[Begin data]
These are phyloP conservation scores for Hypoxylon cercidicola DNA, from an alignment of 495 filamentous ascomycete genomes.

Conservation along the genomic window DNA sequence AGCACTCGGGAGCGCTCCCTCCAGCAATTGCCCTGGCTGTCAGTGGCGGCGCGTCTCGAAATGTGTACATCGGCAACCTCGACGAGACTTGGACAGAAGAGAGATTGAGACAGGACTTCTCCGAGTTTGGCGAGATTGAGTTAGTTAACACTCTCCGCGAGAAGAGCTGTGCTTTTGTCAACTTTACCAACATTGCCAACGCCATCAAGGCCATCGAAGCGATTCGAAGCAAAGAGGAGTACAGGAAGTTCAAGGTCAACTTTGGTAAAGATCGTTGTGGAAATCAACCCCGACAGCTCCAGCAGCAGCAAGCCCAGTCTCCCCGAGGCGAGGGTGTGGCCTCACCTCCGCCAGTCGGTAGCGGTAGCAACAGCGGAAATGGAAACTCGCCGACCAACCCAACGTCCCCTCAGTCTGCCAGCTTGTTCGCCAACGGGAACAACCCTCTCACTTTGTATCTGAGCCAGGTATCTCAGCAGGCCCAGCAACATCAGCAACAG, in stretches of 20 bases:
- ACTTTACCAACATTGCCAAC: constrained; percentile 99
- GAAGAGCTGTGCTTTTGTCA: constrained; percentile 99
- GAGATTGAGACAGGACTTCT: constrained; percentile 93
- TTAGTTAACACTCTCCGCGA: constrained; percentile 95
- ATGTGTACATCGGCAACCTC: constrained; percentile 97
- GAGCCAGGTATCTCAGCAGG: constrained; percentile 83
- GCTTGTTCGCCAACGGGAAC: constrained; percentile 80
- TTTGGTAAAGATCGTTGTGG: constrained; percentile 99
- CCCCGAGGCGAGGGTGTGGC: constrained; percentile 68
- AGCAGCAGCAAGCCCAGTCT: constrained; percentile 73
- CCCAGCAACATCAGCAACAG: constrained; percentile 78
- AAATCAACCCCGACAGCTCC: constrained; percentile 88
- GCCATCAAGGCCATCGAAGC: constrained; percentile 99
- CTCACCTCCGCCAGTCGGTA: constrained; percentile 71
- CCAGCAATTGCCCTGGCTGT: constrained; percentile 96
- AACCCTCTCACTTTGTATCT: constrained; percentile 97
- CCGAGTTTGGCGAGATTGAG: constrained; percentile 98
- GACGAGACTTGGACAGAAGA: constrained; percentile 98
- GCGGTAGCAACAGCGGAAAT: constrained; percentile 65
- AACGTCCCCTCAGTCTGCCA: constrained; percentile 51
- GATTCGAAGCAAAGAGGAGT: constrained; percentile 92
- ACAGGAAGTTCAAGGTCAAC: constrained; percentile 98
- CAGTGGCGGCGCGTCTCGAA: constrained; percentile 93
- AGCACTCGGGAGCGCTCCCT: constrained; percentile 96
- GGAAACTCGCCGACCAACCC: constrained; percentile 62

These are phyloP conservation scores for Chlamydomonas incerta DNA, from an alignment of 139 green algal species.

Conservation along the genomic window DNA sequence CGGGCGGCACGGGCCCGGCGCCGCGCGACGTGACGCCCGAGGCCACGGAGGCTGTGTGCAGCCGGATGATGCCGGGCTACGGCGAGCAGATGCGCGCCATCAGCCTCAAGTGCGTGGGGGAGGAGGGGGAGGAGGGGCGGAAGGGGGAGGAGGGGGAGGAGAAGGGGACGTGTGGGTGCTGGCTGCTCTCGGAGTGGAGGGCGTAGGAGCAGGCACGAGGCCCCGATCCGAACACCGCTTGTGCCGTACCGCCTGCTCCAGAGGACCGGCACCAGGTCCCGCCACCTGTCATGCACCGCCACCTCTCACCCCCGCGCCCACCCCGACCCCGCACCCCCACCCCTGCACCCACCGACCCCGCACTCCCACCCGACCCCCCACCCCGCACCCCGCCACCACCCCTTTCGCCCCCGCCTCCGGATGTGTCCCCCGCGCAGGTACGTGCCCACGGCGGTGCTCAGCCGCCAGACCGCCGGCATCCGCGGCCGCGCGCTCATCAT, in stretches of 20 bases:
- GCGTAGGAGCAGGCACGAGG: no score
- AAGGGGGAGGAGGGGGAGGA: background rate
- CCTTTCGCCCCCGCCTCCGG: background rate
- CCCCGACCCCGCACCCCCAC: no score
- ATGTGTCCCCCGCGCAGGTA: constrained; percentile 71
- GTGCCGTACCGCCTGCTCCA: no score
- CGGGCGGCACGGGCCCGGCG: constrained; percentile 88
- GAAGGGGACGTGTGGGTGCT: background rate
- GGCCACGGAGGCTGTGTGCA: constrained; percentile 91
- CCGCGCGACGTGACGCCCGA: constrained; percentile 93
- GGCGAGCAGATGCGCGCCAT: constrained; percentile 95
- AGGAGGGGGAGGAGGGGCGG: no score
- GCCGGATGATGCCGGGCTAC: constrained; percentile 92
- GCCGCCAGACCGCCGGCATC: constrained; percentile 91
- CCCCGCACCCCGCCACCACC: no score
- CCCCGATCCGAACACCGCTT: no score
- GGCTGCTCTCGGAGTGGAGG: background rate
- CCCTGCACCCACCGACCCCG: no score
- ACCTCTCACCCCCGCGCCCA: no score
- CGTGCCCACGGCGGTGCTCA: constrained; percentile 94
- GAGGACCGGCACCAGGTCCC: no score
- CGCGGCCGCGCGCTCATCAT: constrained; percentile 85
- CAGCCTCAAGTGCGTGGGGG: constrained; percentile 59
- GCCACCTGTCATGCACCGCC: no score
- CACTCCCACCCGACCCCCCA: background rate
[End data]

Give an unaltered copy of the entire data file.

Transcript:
These are phyloP conservation scores for Hypoxylon cercidicola DNA, from an alignment of 495 filamentous ascomycete genomes.

Conservation along the genomic window DNA sequence AGCACTCGGGAGCGCTCCCTCCAGCAATTGCCCTGGCTGTCAGTGGCGGCGCGTCTCGAAATGTGTACATCGGCAACCTCGACGAGACTTGGACAGAAGAGAGATTGAGACAGGACTTCTCCGAGTTTGGCGAGATTGAGTTAGTTAACACTCTCCGCGAGAAGAGCTGTGCTTTTGTCAACTTTACCAACATTGCCAACGCCATCAAGGCCATCGAAGCGATTCGAAGCAAAGAGGAGTACAGGAAGTTCAAGGTCAACTTTGGTAAAGATCGTTGTGGAAATCAACCCCGACAGCTCCAGCAGCAGCAAGCCCAGTCTCCCCGAGGCGAGGGTGTGGCCTCACCTCCGCCAGTCGGTAGCGGTAGCAACAGCGGAAATGGAAACTCGCCGACCAACCCAACGTCCCCTCAGTCTGCCAGCTTGTTCGCCAACGGGAACAACCCTCTCACTTTGTATCTGAGCCAGGTATCTCAGCAGGCCCAGCAACATCAGCAACAG, in stretches of 20 bases:
- ACTTTACCAACATTGCCAAC: constrained; percentile 99
- GAAGAGCTGTGCTTTTGTCA: constrained; percentile 99
- GAGATTGAGACAGGACTTCT: constrained; percentile 93
- TTAGTTAACACTCTCCGCGA: constrained; percentile 95
- ATGTGTACATCGGCAACCTC: constrained; percentile 97
- GAGCCAGGTATCTCAGCAGG: constrained; percentile 83
- GCTTGTTCGCCAACGGGAAC: constrained; percentile 80
- TTTGGTAAAGATCGTTGTGG: constrained; percentile 99
- CCCCGAGGCGAGGGTGTGGC: constrained; percentile 68
- AGCAGCAGCAAGCCCAGTCT: constrained; percentile 73
- CCCAGCAACATCAGCAACAG: constrained; percentile 78
- AAATCAACCCCGACAGCTCC: constrained; percentile 88
- GCCATCAAGGCCATCGAAGC: constrained; percentile 99
- CTCACCTCCGCCAGTCGGTA: constrained; percentile 71
- CCAGCAATTGCCCTGGCTGT: constrained; percentile 96
- AACCCTCTCACTTTGTATCT: constrained; percentile 97
- CCGAGTTTGGCGAGATTGAG: constrained; percentile 98
- GACGAGACTTGGACAGAAGA: constrained; percentile 98
- GCGGTAGCAACAGCGGAAAT: constrained; percentile 65
- AACGTCCCCTCAGTCTGCCA: constrained; percentile 51
- GATTCGAAGCAAAGAGGAGT: constrained; percentile 92
- ACAGGAAGTTCAAGGTCAAC: constrained; percentile 98
- CAGTGGCGGCGCGTCTCGAA: constrained; percentile 93
- AGCACTCGGGAGCGCTCCCT: constrained; percentile 96
- GGAAACTCGCCGACCAACCC: constrained; percentile 62

These are phyloP conservation scores for Chlamydomonas incerta DNA, from an alignment of 139 green algal species.

Conservation along the genomic window DNA sequence CGGGCGGCACGGGCCCGGCGCCGCGCGACGTGACGCCCGAGGCCACGGAGGCTGTGTGCAGCCGGATGATGCCGGGCTACGGCGAGCAGATGCGCGCCATCAGCCTCAAGTGCGTGGGGGAGGAGGGGGAGGAGGGGCGGAAGGGGGAGGAGGGGGAGGAGAAGGGGACGTGTGGGTGCTGGCTGCTCTCGGAGTGGAGGGCGTAGGAGCAGGCACGAGGCCCCGATCCGAACACCGCTTGTGCCGTACCGCCTGCTCCAGAGGACCGGCACCAGGTCCCGCCACCTGTCATGCACCGCCACCTCTCACCCCCGCGCCCACCCCGACCCCGCACCCCCACCCCTGCACCCACCGACCCCGCACTCCCACCCGACCCCCCACCCCGCACCCCGCCACCACCCCTTTCGCCCCCGCCTCCGGATGTGTCCCCCGCGCAGGTACGTGCCCACGGCGGTGCTCAGCCGCCAGACCGCCGGCATCCGCGGCCGCGCGCTCATCAT, in stretches of 20 bases:
- GCGTAGGAGCAGGCACGAGG: no score
- AAGGGGGAGGAGGGGGAGGA: background rate
- CCTTTCGCCCCCGCCTCCGG: background rate
- CCCCGACCCCGCACCCCCAC: no score
- ATGTGTCCCCCGCGCAGGTA: constrained; percentile 71
- GTGCCGTACCGCCTGCTCCA: no score
- CGGGCGGCACGGGCCCGGCG: constrained; percentile 88
- GAAGGGGACGTGTGGGTGCT: background rate
- GGCCACGGAGGCTGTGTGCA: constrained; percentile 91
- CCGCGCGACGTGACGCCCGA: constrained; percentile 93
- GGCGAGCAGATGCGCGCCAT: constrained; percentile 95
- AGGAGGGGGAGGAGGGGCGG: no score
- GCCGGATGATGCCGGGCTAC: constrained; percentile 92
- GCCGCCAGACCGCCGGCATC: constrained; percentile 91
- CCCCGCACCCCGCCACCACC: no score
- CCCCGATCCGAACACCGCTT: no score
- GGCTGCTCTCGGAGTGGAGG: background rate
- CCCTGCACCCACCGACCCCG: no score
- ACCTCTCACCCCCGCGCCCA: no score
- CGTGCCCACGGCGGTGCTCA: constrained; percentile 94
- GAGGACCGGCACCAGGTCCC: no score
- CGCGGCCGCGCGCTCATCAT: constrained; percentile 85
- CAGCCTCAAGTGCGTGGGGG: constrained; percentile 59
- GCCACCTGTCATGCACCGCC: no score
- CACTCCCACCCGACCCCCCA: background rate